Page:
The Doris Henderson Newcomers School in Greensboro is a melting pot. Since August of 2007 the school has welcomed about 3,000 students from around the world who are transitioning to a life in America while learning English. Seventy-five percent of the students are refugees and the challenges facing them are numerous.
Curious eyes, innocent smiles and the shuffling of feet. Three things you would expect at any school across the state, and the Doris Henderson Newcomers School is no different. With diagrams of the digestive system outside of one classroom and artwork hanging in the hallways, this is your typical school. It feels ordinary, until you stop and talk with the students.
Students Hugh, Rosaria and Abu:" I am Hugh, I’m from Vietnam … My name is Rosaria and I’m from Puerto Rico … Hi my name is Abu Jeff: And what language was that? Abu: That was Mandingo."
The Newcomers school has about 300 students representing more than 30 different nations and cultures worldwide. They stay at the school for one year before moving to a mainstream classroom. Some speak as many as 10 languages. Most have never seen snow and virtually all of them are experiencing their first American Holiday season. They often come from unstable countries and many have witnessed violence.
Angela Catone: "They come from places of war and ethnic persecution and also just moving and leaving behind your culture and way of life to something totally different is a loss and a big stress."
Social Worker Angela Catone says she deals with a lot of mental health issues and socio-economic challenges with the students and their families. The Newcomers school partners with UNC-Greensboro to provide group and individual counseling for children. The kids also need help getting caught up in the classroom. Curriculum Facilitator Susan Buchholz says there is a wide range in the student’s abilities.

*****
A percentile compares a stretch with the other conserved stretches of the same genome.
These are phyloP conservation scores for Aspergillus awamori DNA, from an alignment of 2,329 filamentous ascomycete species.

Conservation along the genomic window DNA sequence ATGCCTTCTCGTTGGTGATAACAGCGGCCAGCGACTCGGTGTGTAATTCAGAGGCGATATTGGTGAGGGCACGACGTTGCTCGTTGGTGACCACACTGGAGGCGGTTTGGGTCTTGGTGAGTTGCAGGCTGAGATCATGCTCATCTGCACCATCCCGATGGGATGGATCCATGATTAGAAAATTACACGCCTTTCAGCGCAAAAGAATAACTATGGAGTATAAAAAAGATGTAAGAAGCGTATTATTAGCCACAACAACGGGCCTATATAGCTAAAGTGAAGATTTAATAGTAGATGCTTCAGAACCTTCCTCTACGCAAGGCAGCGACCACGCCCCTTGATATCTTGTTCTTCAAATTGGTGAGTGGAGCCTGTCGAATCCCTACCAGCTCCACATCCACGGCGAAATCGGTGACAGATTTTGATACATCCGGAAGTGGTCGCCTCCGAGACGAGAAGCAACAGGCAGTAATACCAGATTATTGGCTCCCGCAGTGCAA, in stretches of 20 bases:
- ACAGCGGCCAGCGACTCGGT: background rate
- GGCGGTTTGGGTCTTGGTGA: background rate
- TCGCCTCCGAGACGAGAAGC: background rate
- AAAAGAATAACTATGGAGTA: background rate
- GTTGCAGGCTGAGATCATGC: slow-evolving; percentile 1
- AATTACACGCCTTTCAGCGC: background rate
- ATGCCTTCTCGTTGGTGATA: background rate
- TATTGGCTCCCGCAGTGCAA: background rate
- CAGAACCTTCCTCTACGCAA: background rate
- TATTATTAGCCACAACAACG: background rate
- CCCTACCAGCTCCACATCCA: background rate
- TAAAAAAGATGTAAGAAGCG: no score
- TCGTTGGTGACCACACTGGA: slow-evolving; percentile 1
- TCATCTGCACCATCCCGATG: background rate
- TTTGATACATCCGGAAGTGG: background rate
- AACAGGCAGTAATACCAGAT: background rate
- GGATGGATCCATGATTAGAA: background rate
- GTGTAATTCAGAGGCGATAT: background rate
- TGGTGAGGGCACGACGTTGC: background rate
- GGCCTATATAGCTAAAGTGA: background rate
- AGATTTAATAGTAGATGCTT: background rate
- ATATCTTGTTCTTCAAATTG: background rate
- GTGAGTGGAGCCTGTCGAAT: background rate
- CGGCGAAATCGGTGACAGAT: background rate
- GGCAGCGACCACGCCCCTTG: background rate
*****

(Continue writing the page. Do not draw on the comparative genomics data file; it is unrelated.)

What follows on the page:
Susan Buchholz: "We have some fifth graders coming in from different countries barely knowing how to count using their fingers in their language; so trying to do translations and multiplication and division – that is a great challenge."
Buchholz, also known as Mrs. ‘B’, grew up in Korea and is fluent in her native language. The Newcomers School has interpreters speaking Nepali, Burmese, Vietnamese and Spanish. But of course that doesn’t cover everything.
Olivier: "… My name is Olivier, I’m from Africa Me: What else have you learned at the Newcomers school? Olivier: I’ve learned some ABC’s and some math some English and to draw and to be nice to each other."
Olivier is a third grader from Tanzania. Buchholz says when he arrived at the school he was malnourished and didn’t say a word.
Buchholz: "He wouldn’t really look people in the eye. We kind of had to kind him and hold his hand form place to place. Now he is identified as one of the talkers. He loves to volunteer answers in the classroom. He also plays great with all of the kids."
The Newcomers School has classes of elementary, middle and high school students. A local church serves as the surrogate P.T.A. There is a large room in the school called the ‘giving closet’. It’s where students can get clothes, school supplies and food. It’s all provided through donations, and organized by volunteers. On this afternoon a former student has come back to help out.
Kwizeria Jesusmaria: "Hi, my name is Kwizeria Jesusmaria"
His name means faith, or belief. Today Kwizeria (Quiz-eera) Jesusmaria (J-zee-marie) is now a junior at the Early/Middle College in Guilford County. His parents were both murdered during the Rwanda Genocide when he was 18 months old. After living in ‘at least seven’ African Nations he came to the Newcomers school in 2009.
Jesusmaria: "The Newcomers School helped me a lot because it was my first time being in class. For all my entire life I had never been in school before. But when I came here, there were caring teachers who were willing to help me."
Jesusmaria plans to attend community college after high school. To date, more than a dozen students who began their American Education at the Newcomers school have moved on to college.